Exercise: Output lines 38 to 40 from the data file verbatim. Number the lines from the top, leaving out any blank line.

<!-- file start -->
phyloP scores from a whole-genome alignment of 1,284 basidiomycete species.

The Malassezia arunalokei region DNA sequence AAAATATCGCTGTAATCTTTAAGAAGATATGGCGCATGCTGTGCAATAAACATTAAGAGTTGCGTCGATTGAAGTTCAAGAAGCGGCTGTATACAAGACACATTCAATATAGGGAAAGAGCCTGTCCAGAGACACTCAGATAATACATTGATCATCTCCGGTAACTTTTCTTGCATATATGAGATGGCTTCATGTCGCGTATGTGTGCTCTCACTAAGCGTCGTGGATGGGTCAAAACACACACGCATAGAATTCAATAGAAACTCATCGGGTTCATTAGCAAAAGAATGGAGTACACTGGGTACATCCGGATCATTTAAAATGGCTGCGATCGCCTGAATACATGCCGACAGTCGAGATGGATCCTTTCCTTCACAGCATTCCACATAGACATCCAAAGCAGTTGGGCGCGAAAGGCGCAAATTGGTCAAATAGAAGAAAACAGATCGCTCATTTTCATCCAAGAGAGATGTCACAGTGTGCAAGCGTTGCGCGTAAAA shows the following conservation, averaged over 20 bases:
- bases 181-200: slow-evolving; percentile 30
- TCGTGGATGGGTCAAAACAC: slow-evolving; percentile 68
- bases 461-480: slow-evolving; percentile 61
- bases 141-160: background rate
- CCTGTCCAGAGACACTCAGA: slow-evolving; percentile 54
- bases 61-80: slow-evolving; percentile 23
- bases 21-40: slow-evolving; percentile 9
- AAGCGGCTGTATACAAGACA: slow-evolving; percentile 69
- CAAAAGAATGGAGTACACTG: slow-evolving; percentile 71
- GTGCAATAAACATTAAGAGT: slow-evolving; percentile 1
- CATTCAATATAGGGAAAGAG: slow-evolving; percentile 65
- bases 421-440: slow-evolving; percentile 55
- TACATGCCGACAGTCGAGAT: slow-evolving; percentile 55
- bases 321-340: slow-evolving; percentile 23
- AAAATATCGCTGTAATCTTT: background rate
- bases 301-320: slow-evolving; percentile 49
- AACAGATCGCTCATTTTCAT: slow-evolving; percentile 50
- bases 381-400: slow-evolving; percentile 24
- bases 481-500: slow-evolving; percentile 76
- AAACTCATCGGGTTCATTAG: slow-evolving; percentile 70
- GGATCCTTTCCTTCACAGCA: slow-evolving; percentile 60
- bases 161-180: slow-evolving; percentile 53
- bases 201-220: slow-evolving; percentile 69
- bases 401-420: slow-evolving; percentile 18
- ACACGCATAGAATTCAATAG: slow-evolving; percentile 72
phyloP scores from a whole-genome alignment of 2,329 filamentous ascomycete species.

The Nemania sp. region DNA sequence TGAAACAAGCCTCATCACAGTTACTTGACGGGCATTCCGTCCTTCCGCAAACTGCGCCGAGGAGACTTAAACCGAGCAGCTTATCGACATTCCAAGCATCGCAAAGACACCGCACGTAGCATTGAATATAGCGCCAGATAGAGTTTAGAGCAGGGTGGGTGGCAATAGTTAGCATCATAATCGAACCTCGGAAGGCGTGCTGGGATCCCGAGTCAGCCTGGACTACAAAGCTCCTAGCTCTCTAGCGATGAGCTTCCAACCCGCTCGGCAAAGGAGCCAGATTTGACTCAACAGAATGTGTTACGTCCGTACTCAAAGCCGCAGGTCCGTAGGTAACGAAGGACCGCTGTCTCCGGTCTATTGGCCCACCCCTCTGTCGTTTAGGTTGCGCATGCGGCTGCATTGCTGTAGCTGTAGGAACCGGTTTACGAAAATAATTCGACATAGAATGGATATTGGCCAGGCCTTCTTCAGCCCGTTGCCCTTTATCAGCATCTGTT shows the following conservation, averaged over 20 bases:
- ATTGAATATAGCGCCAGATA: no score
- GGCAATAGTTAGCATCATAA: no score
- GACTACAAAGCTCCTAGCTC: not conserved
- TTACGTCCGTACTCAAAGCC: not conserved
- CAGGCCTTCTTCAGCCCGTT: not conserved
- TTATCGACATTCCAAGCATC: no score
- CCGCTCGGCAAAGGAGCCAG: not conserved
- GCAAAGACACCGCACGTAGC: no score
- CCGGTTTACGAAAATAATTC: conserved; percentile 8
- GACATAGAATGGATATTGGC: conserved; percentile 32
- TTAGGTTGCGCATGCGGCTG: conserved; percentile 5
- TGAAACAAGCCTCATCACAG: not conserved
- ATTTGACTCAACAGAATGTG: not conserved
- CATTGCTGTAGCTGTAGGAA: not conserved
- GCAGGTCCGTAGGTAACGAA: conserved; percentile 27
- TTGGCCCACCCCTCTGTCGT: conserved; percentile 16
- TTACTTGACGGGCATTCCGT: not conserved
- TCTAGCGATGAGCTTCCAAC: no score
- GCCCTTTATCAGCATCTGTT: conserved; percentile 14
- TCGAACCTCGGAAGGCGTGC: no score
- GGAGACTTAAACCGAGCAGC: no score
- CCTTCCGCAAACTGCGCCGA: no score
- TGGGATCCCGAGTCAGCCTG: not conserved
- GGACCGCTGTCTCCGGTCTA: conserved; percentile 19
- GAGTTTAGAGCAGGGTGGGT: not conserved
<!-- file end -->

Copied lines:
- CCGGTTTACGAAAATAATTC: conserved; percentile 8
- GACATAGAATGGATATTGGC: conserved; percentile 32
- TTAGGTTGCGCATGCGGCTG: conserved; percentile 5